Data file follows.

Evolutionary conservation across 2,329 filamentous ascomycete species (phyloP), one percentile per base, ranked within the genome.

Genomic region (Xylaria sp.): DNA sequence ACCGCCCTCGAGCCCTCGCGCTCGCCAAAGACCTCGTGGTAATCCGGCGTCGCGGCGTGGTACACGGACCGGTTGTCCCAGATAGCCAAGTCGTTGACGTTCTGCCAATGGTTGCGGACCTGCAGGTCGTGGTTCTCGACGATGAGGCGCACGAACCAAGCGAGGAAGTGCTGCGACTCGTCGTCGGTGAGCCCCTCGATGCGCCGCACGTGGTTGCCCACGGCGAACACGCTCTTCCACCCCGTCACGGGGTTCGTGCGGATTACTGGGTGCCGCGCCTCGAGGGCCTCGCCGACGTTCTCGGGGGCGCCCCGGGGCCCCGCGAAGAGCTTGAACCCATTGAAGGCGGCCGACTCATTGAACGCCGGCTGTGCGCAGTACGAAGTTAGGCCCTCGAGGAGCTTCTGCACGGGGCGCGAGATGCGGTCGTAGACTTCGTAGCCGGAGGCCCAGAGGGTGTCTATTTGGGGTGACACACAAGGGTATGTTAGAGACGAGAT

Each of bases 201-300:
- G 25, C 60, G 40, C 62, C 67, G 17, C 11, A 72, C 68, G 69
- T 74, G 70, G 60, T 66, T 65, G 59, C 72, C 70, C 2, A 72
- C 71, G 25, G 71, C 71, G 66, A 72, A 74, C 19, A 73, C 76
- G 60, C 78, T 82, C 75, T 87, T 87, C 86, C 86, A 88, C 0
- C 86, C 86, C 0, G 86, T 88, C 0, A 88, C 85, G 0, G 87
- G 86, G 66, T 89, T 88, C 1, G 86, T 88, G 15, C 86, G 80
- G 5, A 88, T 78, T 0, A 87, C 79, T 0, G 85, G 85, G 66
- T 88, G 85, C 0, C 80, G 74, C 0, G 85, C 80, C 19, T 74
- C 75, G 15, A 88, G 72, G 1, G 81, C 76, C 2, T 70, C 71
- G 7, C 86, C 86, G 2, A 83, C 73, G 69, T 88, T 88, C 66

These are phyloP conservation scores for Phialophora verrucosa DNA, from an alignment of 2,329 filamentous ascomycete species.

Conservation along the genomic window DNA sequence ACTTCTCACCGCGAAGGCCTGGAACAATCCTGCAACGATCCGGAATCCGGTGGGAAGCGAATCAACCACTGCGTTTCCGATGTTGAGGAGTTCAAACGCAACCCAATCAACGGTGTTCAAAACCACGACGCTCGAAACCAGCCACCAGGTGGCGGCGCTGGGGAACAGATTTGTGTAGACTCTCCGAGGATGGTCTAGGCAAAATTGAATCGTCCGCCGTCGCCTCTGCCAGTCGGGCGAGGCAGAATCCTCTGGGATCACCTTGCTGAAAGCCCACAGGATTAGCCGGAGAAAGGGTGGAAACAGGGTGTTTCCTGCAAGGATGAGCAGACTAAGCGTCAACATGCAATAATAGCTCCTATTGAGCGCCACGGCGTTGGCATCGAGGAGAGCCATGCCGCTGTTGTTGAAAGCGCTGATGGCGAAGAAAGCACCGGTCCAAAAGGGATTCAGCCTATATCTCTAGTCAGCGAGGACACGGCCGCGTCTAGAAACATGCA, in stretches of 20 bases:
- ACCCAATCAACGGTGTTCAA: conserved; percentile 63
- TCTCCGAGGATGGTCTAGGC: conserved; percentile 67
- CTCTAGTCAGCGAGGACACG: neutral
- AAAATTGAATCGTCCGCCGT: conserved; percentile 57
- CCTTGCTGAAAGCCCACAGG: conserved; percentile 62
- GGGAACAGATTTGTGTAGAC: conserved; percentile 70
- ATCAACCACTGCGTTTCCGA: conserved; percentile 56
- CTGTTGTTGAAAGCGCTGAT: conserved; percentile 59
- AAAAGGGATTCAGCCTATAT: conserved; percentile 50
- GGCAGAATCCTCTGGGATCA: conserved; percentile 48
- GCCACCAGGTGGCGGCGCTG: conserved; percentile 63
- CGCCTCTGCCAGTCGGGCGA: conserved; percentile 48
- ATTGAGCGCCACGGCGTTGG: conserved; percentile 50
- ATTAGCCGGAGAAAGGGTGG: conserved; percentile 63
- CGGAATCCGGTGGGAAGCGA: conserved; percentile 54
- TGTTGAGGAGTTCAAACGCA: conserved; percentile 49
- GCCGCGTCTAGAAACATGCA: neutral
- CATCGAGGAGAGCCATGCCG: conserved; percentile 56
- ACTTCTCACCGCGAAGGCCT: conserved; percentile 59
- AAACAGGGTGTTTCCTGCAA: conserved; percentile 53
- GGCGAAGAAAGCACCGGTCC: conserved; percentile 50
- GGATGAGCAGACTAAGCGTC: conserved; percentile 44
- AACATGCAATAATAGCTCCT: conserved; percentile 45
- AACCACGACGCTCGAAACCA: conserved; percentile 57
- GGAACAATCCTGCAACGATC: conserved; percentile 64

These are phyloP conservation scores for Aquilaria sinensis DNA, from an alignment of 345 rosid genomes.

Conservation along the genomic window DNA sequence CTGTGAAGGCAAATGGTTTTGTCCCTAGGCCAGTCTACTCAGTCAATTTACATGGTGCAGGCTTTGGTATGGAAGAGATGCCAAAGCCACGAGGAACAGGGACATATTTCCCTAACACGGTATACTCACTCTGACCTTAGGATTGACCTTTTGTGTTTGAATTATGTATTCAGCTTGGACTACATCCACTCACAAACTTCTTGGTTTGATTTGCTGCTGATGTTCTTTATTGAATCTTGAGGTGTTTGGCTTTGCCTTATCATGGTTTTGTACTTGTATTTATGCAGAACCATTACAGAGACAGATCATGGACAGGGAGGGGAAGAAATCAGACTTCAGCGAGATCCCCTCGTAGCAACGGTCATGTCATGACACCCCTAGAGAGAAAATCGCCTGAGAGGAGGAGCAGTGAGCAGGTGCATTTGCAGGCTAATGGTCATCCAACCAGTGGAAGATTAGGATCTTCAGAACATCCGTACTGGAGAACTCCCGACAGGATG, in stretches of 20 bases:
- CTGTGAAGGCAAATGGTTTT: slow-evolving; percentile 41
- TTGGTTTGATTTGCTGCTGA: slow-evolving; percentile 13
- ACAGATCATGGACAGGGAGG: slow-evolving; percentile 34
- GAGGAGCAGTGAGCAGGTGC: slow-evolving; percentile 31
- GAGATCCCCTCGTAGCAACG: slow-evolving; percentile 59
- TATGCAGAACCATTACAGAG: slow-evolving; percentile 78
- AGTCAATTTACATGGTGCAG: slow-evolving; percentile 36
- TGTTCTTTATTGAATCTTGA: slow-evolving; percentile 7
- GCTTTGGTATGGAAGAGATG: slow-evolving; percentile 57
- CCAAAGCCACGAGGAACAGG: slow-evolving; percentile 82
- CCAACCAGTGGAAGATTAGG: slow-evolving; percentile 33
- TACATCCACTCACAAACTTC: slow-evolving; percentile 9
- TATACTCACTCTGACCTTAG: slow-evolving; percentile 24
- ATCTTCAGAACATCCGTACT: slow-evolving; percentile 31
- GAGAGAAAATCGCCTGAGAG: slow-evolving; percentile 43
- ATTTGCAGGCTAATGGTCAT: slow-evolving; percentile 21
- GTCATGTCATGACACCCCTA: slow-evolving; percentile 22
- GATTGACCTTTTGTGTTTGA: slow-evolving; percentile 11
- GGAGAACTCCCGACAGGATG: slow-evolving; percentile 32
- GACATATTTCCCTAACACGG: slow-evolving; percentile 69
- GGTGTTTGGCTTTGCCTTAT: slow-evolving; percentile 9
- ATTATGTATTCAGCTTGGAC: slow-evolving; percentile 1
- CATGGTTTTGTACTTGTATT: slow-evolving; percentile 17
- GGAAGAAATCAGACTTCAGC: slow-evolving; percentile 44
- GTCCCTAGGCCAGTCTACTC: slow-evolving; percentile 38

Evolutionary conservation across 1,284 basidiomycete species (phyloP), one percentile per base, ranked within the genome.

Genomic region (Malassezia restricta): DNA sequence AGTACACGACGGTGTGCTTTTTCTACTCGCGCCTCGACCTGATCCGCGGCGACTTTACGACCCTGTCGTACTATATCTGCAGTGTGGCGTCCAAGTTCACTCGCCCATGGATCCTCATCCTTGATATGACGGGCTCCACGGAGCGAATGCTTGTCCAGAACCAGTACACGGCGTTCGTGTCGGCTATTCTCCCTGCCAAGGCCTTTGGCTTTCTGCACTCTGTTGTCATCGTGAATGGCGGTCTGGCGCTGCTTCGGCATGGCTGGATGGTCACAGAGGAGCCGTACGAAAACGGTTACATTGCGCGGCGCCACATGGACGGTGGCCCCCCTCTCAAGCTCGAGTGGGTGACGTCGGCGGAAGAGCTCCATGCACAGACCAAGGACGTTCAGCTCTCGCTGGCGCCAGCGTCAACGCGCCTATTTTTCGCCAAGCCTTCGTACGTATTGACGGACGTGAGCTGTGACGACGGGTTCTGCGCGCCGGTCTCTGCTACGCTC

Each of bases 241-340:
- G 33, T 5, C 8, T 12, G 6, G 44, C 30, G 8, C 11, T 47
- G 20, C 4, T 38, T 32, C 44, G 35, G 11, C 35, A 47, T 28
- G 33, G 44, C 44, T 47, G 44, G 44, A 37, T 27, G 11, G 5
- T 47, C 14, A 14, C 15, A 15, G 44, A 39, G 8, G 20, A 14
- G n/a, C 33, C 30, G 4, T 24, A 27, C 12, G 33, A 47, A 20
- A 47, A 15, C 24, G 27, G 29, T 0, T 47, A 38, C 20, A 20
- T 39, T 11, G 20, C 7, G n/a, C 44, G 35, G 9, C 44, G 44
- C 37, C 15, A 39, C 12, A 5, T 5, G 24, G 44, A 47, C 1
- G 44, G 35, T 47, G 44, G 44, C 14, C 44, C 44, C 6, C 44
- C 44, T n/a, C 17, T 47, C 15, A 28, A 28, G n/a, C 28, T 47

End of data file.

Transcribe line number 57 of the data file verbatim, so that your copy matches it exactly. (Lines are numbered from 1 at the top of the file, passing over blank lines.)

- GAGAGAAAATCGCCTGAGAG: slow-evolving; percentile 43